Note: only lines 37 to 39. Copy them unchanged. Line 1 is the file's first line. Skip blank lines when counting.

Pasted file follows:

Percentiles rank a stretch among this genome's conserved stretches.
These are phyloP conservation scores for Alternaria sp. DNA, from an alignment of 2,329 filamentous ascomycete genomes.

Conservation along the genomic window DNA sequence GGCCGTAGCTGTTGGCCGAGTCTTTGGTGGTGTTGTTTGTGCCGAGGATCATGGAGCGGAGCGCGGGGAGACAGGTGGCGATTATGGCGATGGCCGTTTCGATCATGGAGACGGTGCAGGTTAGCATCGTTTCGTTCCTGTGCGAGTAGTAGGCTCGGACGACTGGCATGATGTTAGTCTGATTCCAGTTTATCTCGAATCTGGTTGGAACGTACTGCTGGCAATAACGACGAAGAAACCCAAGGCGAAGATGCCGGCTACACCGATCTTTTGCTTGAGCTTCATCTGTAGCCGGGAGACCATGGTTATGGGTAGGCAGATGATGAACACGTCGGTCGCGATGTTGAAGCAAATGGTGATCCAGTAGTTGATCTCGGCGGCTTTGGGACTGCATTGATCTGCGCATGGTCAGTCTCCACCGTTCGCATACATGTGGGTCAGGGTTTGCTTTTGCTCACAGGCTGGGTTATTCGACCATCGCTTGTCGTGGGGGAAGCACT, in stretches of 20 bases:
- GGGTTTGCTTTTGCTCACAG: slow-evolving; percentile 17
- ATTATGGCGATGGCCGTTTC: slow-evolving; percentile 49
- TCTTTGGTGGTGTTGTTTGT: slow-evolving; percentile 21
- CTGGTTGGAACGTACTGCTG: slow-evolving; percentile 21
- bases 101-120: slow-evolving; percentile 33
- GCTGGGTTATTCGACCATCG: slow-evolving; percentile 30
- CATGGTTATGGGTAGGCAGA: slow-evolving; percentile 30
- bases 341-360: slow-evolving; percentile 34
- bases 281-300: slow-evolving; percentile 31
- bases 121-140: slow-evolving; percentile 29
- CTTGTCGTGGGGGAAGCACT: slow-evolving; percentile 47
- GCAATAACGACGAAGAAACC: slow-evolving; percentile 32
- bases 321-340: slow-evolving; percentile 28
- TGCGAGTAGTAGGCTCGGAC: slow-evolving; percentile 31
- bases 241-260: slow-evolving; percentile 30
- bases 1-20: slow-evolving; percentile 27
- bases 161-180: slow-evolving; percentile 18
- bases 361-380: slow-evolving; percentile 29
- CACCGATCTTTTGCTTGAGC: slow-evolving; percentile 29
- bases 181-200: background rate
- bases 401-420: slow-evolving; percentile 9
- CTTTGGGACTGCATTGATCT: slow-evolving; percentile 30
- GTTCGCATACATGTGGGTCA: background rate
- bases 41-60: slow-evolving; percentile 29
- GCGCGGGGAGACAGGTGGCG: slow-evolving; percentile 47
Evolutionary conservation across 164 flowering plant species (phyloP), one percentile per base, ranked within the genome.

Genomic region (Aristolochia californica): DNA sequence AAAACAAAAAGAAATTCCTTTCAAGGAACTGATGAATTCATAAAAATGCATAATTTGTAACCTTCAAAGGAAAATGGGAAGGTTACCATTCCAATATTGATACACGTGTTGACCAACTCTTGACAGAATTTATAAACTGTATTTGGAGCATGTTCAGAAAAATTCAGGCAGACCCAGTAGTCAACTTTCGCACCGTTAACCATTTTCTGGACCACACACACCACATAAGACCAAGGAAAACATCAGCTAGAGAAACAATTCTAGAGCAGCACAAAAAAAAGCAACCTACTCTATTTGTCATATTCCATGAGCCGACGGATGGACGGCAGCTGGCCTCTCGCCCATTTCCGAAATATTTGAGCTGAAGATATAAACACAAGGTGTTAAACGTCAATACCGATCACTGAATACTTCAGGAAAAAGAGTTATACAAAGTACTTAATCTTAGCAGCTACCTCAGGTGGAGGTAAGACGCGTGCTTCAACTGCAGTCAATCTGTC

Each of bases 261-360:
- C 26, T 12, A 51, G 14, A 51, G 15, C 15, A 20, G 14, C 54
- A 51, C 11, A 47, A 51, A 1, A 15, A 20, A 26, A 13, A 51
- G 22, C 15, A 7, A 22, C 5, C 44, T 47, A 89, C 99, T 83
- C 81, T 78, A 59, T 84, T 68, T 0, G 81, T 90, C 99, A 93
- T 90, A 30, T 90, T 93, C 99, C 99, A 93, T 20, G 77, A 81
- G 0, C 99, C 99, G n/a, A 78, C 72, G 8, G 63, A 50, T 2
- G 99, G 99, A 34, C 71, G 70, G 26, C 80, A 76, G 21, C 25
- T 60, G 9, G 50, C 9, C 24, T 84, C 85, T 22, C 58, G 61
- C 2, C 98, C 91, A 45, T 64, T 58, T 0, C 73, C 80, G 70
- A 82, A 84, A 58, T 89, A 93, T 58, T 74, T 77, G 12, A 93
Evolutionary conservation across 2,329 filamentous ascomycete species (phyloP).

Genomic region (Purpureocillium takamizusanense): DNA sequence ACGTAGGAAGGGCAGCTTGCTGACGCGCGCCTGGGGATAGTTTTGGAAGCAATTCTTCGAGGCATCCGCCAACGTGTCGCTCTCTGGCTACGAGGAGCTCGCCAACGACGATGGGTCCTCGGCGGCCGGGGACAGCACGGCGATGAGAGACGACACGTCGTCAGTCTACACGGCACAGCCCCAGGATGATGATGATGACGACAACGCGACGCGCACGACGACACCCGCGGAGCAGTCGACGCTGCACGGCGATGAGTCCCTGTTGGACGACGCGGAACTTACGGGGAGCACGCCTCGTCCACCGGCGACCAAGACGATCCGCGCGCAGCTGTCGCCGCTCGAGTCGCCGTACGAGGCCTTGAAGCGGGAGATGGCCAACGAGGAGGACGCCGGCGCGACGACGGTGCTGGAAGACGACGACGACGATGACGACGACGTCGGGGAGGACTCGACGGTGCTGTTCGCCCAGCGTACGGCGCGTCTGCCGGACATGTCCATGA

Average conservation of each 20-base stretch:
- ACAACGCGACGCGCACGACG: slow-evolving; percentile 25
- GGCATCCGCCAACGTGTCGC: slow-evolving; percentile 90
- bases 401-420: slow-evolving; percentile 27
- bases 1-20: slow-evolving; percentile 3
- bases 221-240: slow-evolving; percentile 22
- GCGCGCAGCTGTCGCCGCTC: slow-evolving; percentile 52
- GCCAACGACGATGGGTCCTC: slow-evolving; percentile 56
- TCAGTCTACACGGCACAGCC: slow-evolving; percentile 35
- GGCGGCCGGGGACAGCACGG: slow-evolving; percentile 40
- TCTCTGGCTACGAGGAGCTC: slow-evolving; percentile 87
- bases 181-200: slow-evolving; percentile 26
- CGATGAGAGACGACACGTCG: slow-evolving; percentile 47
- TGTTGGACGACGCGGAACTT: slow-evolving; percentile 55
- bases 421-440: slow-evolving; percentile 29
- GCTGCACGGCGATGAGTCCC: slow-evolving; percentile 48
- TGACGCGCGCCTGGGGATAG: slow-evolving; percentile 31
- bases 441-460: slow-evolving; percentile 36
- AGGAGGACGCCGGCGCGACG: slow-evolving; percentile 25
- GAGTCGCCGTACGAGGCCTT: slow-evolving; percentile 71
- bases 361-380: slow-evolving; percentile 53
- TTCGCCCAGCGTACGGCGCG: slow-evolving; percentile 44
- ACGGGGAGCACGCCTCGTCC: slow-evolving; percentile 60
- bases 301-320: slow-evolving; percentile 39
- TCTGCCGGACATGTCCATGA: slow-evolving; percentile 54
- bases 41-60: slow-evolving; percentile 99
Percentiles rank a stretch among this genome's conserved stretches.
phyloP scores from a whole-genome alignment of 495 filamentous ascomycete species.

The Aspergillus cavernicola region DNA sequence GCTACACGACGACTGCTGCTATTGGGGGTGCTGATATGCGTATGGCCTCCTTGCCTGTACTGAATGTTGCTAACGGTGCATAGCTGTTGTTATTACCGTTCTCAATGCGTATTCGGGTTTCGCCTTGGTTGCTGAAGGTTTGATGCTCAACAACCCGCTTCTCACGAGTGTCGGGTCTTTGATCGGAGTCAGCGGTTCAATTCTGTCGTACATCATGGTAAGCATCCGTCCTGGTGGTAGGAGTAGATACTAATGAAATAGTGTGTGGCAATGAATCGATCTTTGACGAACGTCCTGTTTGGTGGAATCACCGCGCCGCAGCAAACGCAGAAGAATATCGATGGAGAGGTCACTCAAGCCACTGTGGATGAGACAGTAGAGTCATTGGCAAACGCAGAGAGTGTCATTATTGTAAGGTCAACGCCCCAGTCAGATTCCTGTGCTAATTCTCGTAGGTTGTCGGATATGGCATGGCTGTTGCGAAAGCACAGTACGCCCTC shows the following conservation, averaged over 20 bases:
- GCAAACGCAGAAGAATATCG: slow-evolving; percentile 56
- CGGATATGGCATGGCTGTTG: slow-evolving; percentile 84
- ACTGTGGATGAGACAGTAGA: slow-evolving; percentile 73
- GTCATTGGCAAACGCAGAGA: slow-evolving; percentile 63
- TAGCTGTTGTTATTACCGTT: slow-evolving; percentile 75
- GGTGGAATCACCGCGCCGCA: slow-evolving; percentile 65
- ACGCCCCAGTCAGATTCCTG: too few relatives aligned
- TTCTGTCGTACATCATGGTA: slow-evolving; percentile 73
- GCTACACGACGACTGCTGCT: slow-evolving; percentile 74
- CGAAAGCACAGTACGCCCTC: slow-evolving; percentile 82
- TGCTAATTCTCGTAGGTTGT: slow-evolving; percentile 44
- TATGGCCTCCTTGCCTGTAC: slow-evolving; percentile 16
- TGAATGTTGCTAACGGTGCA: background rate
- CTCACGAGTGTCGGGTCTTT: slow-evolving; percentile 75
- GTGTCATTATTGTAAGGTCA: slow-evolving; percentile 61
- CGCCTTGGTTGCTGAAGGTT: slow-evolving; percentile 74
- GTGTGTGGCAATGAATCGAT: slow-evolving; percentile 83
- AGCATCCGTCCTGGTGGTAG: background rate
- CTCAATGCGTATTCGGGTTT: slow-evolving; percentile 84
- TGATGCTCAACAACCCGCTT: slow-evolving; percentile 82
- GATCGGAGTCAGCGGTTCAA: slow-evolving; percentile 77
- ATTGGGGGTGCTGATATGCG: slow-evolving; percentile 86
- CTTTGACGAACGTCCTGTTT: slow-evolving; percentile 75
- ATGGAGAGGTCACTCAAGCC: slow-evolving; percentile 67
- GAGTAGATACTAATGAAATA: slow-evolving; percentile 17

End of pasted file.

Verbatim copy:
- G 0, C 99, C 99, G n/a, A 78, C 72, G 8, G 63, A 50, T 2
- G 99, G 99, A 34, C 71, G 70, G 26, C 80, A 76, G 21, C 25
- T 60, G 9, G 50, C 9, C 24, T 84, C 85, T 22, C 58, G 61